How To Bring A Broken Hammer Back To Life

BrokenHammer, hammer handle wood, hammer handleHave you ever broken a tool and thrown it away, rather than fixing it.

Guilty as charged.

As I’ve embraced the fact that our throwaway culture is on the verge of collapse, I’ve started to think differently about my tools and the potential assets around mes.

Wooden pallets aren’t just for firewood anymore… I’m breaking them down and building with them. I’ve also started to put aside extra tools and even buy (and sell) expensive garden tools that basically last forever.

A couple of years ago, I picked up a few tools at a garage sale, including an old claw hammer. My kids are always playing around with my tools and strewing nails about the barn (and occasionally the yard), so having back-up tools isn’t just a good idea: it’s a necessity. I don’t want to curtail their creativity too much – I remember how I learned basic carpentry through trial and error as a kid, thanks to my patient grandfather and a dad who let me borrow his tools even though I left them all over the yard (thanks, Dad!).

Unfortunately, while building our new Epic Tree Fort in my front yard a couple weekends ago, I snapped the head off that old claw hammer while pulling a nail.

No big deal – I had a backup. Unfortunately, that hammer had been left in the yard too long… and also lost its head at some point during the weekend building frenzy.


We finished up our building for the day by nailing in nails with the backside of an axe – and the next day, I got to work on re-handling my hammers, starting with the old claw hammer from the garage sale.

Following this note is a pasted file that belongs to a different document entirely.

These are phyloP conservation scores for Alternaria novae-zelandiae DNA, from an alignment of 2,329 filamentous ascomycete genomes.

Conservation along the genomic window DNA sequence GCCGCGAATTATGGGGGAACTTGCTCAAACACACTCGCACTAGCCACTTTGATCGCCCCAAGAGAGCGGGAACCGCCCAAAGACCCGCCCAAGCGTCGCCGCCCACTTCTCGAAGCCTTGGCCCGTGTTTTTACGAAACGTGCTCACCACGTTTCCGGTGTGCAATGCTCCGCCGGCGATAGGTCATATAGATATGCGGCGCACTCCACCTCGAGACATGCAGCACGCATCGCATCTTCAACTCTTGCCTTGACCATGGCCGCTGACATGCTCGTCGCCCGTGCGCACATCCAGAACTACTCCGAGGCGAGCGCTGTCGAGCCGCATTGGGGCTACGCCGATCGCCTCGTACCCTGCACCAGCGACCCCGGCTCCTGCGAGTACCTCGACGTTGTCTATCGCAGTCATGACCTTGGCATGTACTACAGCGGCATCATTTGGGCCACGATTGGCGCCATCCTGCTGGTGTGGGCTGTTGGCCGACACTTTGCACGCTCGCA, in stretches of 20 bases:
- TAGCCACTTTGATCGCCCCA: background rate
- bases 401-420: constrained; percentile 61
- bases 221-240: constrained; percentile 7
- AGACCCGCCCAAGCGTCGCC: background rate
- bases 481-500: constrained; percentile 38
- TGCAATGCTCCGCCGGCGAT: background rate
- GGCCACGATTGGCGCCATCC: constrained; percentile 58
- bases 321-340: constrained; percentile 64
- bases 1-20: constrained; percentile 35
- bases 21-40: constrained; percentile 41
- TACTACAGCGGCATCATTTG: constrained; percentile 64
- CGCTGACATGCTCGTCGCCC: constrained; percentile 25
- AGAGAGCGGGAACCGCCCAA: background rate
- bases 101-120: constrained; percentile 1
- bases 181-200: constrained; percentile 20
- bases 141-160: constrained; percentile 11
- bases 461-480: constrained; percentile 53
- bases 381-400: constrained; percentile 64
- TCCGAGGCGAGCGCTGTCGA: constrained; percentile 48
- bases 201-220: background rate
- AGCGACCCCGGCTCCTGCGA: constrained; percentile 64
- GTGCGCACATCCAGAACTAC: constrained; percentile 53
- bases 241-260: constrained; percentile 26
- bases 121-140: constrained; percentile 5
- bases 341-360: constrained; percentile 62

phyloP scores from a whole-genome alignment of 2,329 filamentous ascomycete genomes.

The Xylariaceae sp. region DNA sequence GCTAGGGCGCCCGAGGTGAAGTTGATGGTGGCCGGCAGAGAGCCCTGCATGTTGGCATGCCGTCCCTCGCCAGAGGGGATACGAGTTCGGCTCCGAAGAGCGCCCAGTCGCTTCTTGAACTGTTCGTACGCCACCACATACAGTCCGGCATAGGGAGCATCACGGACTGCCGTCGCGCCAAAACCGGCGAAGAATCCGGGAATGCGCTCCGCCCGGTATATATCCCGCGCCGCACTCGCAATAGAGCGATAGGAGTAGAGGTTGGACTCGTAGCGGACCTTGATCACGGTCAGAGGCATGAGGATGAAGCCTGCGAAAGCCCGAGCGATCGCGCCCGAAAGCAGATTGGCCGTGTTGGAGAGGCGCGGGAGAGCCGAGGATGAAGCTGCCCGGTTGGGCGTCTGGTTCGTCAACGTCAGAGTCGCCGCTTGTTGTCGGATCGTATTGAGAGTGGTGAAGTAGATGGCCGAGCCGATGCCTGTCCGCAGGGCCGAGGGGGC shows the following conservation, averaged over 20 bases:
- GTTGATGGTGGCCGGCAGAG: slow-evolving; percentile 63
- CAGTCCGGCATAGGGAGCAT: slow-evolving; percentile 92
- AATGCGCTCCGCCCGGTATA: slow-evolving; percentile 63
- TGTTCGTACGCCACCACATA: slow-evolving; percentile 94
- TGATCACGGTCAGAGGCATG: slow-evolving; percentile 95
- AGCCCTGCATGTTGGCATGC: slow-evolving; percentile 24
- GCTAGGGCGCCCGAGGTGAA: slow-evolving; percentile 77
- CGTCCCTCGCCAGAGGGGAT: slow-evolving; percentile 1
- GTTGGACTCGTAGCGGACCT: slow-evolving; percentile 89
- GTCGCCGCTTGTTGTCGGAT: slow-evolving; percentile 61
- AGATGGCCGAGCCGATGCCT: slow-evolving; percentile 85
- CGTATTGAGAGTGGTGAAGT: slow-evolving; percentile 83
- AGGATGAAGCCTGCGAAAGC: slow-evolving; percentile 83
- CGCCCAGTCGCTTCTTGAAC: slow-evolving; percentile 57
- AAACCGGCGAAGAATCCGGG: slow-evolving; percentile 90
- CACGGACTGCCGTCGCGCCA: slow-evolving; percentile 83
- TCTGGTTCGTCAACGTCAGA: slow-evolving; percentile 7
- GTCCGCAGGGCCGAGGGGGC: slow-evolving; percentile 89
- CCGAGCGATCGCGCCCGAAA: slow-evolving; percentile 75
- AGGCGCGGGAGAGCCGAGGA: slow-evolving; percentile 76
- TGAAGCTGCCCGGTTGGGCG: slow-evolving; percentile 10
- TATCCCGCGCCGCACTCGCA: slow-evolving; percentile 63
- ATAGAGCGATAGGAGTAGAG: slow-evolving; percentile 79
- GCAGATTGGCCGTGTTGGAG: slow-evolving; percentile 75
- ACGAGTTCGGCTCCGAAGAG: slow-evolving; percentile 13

Though I’m sure there are plenty out there that can correct me on my method, I did end up with a really sturdy handle that looks cool as heck. Here’s how I did it:

STEP 1: Get the Old Wood Out

You could chip it out with a chisel or flat head screwdriver, but I like fire.

HammerHeads, hammer handle wood, hammer handle

There are the hammer heads in the belly of my TLUD stove. I stacked wood over the top of them and let ’em roast.

Hammers In Fire, hammer handle wood, hammer handle

Then it was time for step 2.

STEP 2: Find a New Handle

Some years ago I discovered that wood from a dogwood tree is awesomely hard stuff. I had pruned a branch off the specimen in my front yard and found it quite impressive. The problem with dogwood is that it’s usually not all that straight of a wood – and the trees aren’t all that large. This is why, despite the beautiful color and grain of the wood, you’re not likely to find dogwood lumber anywhere. Though for a new hammer handle, it’s perfect. Anytime I get a chance I save branches from them and put them away in the barn to cure. Here’s the piece I cut for my handle:

MakingAHammer-Handle, hammer handle wood, hammer handle

That wood has dried for at least a year, probably two. It’s as stable as it’s going to get.

Once I had my piece, it was time to eye up the socket in the hammer head and start grinding the squared-off peg that would fit it.

STEP 3: Make The Peg Thingy For the Head Bit